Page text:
Phytotoxic Metabolites Produced by Diaporthella cryptica, the Causal Agent of Hazelnut Branch Canker
journal contributionposted on 2018-03-14, 00:00 authored by Alessio Cimmino, Paola Nocera, Benedetto Teodoro Linaldeddu, Marco Masi, Marcin Gorecki, Gennaro Pescitelli, Lucio Montecchio, Lucia Maddau, Antonio Evidente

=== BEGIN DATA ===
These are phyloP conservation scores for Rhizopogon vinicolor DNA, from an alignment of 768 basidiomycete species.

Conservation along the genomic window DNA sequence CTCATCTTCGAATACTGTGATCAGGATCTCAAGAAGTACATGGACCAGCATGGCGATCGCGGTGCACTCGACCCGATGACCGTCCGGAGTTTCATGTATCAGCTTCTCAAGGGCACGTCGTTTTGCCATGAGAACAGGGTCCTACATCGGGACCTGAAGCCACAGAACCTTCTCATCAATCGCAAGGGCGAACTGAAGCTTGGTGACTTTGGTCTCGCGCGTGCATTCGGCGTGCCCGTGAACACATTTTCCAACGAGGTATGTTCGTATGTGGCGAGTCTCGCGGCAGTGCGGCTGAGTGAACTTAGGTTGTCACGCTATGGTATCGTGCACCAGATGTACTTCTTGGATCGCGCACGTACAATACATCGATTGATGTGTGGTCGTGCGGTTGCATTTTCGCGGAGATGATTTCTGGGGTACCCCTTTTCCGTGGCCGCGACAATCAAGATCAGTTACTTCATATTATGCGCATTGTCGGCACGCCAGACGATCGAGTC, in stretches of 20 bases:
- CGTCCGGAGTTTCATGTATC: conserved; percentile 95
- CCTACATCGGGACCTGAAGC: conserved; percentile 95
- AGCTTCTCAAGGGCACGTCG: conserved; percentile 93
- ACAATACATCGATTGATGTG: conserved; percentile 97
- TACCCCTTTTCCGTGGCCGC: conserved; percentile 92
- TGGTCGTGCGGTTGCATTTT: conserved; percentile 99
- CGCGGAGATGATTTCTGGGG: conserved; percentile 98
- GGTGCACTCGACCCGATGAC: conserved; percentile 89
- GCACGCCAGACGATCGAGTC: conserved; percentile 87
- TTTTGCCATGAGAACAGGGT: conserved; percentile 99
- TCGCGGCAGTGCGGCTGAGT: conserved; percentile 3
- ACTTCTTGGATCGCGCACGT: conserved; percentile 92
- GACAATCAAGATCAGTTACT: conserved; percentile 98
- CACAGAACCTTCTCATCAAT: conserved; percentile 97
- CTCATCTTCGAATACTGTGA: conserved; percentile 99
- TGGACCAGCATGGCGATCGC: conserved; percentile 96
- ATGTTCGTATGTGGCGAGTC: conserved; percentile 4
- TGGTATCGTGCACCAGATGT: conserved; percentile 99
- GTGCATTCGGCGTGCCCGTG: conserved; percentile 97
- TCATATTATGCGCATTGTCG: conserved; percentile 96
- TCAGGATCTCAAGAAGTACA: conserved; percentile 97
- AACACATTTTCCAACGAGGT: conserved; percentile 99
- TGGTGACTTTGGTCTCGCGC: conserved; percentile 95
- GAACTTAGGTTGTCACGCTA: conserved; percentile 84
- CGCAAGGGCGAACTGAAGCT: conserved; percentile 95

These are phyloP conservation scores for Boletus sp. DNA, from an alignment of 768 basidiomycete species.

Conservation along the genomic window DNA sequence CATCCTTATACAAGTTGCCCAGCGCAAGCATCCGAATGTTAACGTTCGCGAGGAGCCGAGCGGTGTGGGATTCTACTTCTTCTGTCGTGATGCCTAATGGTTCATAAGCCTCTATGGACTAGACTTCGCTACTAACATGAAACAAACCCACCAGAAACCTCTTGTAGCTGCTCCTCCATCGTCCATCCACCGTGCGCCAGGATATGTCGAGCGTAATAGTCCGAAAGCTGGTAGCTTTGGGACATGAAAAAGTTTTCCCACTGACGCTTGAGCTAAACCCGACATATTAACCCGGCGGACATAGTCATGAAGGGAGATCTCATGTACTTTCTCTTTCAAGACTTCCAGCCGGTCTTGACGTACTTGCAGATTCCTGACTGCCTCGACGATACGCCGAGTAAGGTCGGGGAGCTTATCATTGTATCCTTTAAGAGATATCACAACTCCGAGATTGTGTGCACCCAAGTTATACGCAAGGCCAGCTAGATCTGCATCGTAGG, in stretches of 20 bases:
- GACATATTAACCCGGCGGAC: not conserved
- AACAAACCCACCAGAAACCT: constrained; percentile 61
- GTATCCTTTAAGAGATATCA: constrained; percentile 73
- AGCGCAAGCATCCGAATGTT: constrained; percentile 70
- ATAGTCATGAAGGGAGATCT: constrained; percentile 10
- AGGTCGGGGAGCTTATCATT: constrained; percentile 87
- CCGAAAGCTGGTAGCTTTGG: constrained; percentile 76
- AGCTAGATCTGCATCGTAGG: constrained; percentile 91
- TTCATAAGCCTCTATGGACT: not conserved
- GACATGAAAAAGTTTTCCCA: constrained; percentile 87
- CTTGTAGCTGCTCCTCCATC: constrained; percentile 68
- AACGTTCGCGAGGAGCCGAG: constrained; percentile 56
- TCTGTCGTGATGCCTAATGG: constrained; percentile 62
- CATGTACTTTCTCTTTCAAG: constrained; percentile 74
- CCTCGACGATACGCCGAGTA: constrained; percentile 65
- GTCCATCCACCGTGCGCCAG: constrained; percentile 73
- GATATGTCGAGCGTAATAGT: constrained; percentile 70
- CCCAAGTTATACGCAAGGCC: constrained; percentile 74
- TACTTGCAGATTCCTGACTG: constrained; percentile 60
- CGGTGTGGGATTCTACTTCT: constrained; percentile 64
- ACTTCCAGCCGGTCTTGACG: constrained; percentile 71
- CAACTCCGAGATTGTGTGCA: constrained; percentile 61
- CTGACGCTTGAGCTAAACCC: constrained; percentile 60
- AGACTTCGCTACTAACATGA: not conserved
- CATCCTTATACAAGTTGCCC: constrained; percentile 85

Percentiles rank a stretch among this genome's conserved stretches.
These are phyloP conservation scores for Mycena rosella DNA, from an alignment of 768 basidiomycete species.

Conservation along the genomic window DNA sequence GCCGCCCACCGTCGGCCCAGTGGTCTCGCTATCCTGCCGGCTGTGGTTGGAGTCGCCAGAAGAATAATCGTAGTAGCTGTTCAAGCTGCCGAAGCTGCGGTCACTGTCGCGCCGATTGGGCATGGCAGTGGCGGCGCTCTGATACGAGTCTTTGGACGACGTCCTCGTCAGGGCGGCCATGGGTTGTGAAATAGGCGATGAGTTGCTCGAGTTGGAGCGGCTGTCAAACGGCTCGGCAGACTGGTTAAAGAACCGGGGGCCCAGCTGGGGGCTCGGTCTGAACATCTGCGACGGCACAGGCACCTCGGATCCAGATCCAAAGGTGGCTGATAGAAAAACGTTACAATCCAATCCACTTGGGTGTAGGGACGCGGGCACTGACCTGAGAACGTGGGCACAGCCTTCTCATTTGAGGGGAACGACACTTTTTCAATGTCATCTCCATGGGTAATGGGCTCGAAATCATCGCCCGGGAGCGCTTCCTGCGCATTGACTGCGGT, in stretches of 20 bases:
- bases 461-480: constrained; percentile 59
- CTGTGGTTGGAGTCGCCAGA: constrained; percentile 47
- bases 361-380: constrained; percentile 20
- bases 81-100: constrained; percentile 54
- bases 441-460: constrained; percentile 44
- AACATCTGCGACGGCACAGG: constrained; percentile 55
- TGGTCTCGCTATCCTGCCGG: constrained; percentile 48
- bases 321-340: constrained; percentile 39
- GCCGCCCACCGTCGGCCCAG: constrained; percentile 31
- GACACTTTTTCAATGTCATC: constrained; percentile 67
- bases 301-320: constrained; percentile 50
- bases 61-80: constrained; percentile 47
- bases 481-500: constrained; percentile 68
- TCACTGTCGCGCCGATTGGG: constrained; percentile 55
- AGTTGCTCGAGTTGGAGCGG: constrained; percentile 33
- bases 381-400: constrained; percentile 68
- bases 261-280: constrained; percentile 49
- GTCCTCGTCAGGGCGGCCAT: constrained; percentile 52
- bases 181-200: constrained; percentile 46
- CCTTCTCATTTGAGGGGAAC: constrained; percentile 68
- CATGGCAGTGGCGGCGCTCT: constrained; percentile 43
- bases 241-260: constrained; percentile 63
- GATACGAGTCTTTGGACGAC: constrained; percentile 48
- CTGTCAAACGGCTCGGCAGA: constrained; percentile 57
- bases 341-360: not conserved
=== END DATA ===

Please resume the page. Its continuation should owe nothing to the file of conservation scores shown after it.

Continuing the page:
From the culture filtrates of Diaporthella cryptica, an emerging hazelnut pathogen, 2-hydroxy-3-phenylpropanoate methyl ester and its 3-(4-hydroxyphenyl) and 3-(1H-indol-3-yl) analogues, named crypticins A–C, were isolated together with the well-known tyrosol. Crypticins A–C were identified by spectroscopic (essentially nuclear magnetic resonance and high-resolution electrospray ionization mass spectrometry) methods. The R absolute configuration (AC) of crypticin A was determined by comparing its optical rotation and electronic circular dichroism (ECD) spectrum with those of papuline, the methyl ester of (−)(S)-phenyllactic acid isolated as the main phytotoxin of Pseudomonas syringae pv. papulans, responsible for apple blister spot. The ACs of crypticins B and C were determined by time-dependent density functional theory calculations of their ECD spectra. Papuline and the new metabolites herein isolated, except tyrosol, were tested at 1 mg/mL on cork oak, grapevine, hazelnut, and holm oak leaves using the leaf puncture assay. They were also tested on tomato cuttings at 0.5 and 0.05 mg/mL. In the leaf puncture assay, none of the compounds was found to be active. Crypticin C and papuline were active in the tomato cutting assay. Additionally, crypticin C displayed moderate inhibitory effect against Phytophthora cambivora.